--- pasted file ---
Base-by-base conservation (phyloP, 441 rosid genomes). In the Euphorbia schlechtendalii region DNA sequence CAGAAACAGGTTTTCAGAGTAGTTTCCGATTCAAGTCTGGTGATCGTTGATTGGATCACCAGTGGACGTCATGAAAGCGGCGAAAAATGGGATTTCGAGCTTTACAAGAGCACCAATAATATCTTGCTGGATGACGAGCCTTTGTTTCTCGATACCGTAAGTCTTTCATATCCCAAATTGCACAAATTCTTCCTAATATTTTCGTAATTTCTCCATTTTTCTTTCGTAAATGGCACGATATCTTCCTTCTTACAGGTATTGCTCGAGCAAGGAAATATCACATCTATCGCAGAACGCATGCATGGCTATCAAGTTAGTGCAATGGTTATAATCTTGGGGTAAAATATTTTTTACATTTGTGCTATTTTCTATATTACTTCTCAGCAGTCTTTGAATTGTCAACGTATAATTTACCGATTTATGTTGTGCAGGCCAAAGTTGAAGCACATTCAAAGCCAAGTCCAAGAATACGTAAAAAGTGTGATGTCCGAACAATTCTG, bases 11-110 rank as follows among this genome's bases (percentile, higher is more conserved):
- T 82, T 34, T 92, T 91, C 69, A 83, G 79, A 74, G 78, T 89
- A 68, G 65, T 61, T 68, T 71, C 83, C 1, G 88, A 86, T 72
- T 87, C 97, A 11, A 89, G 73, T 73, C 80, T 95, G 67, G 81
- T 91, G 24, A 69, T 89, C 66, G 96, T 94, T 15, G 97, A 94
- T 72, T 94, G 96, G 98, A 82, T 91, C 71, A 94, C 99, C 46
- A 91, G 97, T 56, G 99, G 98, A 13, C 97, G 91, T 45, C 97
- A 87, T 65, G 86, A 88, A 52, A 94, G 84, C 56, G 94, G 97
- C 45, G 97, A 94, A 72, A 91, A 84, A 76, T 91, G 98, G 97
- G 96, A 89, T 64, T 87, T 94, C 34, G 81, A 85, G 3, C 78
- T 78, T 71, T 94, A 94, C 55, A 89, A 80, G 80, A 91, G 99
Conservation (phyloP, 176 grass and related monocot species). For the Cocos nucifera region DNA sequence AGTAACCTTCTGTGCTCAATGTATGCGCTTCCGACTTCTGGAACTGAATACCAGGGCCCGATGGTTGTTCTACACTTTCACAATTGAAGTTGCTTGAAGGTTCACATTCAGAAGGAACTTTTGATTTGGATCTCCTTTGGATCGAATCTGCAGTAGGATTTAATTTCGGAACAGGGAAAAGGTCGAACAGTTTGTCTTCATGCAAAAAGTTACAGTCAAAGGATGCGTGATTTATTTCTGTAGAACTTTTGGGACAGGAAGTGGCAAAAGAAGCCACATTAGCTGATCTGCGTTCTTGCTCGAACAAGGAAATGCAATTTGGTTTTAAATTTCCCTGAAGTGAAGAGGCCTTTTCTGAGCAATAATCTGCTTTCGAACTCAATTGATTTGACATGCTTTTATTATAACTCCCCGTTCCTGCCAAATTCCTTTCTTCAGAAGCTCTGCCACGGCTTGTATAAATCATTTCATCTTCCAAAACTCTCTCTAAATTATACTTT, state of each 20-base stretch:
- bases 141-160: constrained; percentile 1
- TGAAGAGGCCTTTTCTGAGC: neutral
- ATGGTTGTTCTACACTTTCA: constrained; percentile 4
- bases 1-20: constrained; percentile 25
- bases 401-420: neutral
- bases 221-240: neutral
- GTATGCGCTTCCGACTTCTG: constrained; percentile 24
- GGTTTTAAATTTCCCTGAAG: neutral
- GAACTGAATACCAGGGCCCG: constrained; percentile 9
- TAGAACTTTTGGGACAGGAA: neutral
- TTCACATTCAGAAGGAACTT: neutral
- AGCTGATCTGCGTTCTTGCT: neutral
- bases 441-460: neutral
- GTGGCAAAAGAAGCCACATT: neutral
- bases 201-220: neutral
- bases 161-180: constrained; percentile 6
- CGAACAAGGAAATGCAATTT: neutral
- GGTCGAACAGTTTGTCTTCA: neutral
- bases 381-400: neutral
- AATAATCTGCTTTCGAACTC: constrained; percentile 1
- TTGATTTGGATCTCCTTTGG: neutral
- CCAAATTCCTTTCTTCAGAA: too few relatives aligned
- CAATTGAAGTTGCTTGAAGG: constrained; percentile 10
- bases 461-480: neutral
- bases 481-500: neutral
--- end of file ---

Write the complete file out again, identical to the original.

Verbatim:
Base-by-base conservation (phyloP, 441 rosid genomes). In the Euphorbia schlechtendalii region DNA sequence CAGAAACAGGTTTTCAGAGTAGTTTCCGATTCAAGTCTGGTGATCGTTGATTGGATCACCAGTGGACGTCATGAAAGCGGCGAAAAATGGGATTTCGAGCTTTACAAGAGCACCAATAATATCTTGCTGGATGACGAGCCTTTGTTTCTCGATACCGTAAGTCTTTCATATCCCAAATTGCACAAATTCTTCCTAATATTTTCGTAATTTCTCCATTTTTCTTTCGTAAATGGCACGATATCTTCCTTCTTACAGGTATTGCTCGAGCAAGGAAATATCACATCTATCGCAGAACGCATGCATGGCTATCAAGTTAGTGCAATGGTTATAATCTTGGGGTAAAATATTTTTTACATTTGTGCTATTTTCTATATTACTTCTCAGCAGTCTTTGAATTGTCAACGTATAATTTACCGATTTATGTTGTGCAGGCCAAAGTTGAAGCACATTCAAAGCCAAGTCCAAGAATACGTAAAAAGTGTGATGTCCGAACAATTCTG, bases 11-110 rank as follows among this genome's bases (percentile, higher is more conserved):
- T 82, T 34, T 92, T 91, C 69, A 83, G 79, A 74, G 78, T 89
- A 68, G 65, T 61, T 68, T 71, C 83, C 1, G 88, A 86, T 72
- T 87, C 97, A 11, A 89, G 73, T 73, C 80, T 95, G 67, G 81
- T 91, G 24, A 69, T 89, C 66, G 96, T 94, T 15, G 97, A 94
- T 72, T 94, G 96, G 98, A 82, T 91, C 71, A 94, C 99, C 46
- A 91, G 97, T 56, G 99, G 98, A 13, C 97, G 91, T 45, C 97
- A 87, T 65, G 86, A 88, A 52, A 94, G 84, C 56, G 94, G 97
- C 45, G 97, A 94, A 72, A 91, A 84, A 76, T 91, G 98, G 97
- G 96, A 89, T 64, T 87, T 94, C 34, G 81, A 85, G 3, C 78
- T 78, T 71, T 94, A 94, C 55, A 89, A 80, G 80, A 91, G 99
Conservation (phyloP, 176 grass and related monocot species). For the Cocos nucifera region DNA sequence AGTAACCTTCTGTGCTCAATGTATGCGCTTCCGACTTCTGGAACTGAATACCAGGGCCCGATGGTTGTTCTACACTTTCACAATTGAAGTTGCTTGAAGGTTCACATTCAGAAGGAACTTTTGATTTGGATCTCCTTTGGATCGAATCTGCAGTAGGATTTAATTTCGGAACAGGGAAAAGGTCGAACAGTTTGTCTTCATGCAAAAAGTTACAGTCAAAGGATGCGTGATTTATTTCTGTAGAACTTTTGGGACAGGAAGTGGCAAAAGAAGCCACATTAGCTGATCTGCGTTCTTGCTCGAACAAGGAAATGCAATTTGGTTTTAAATTTCCCTGAAGTGAAGAGGCCTTTTCTGAGCAATAATCTGCTTTCGAACTCAATTGATTTGACATGCTTTTATTATAACTCCCCGTTCCTGCCAAATTCCTTTCTTCAGAAGCTCTGCCACGGCTTGTATAAATCATTTCATCTTCCAAAACTCTCTCTAAATTATACTTT, state of each 20-base stretch:
- bases 141-160: constrained; percentile 1
- TGAAGAGGCCTTTTCTGAGC: neutral
- ATGGTTGTTCTACACTTTCA: constrained; percentile 4
- bases 1-20: constrained; percentile 25
- bases 401-420: neutral
- bases 221-240: neutral
- GTATGCGCTTCCGACTTCTG: constrained; percentile 24
- GGTTTTAAATTTCCCTGAAG: neutral
- GAACTGAATACCAGGGCCCG: constrained; percentile 9
- TAGAACTTTTGGGACAGGAA: neutral
- TTCACATTCAGAAGGAACTT: neutral
- AGCTGATCTGCGTTCTTGCT: neutral
- bases 441-460: neutral
- GTGGCAAAAGAAGCCACATT: neutral
- bases 201-220: neutral
- bases 161-180: constrained; percentile 6
- CGAACAAGGAAATGCAATTT: neutral
- GGTCGAACAGTTTGTCTTCA: neutral
- bases 381-400: neutral
- AATAATCTGCTTTCGAACTC: constrained; percentile 1
- TTGATTTGGATCTCCTTTGG: neutral
- CCAAATTCCTTTCTTCAGAA: too few relatives aligned
- CAATTGAAGTTGCTTGAAGG: constrained; percentile 10
- bases 461-480: neutral
- bases 481-500: neutral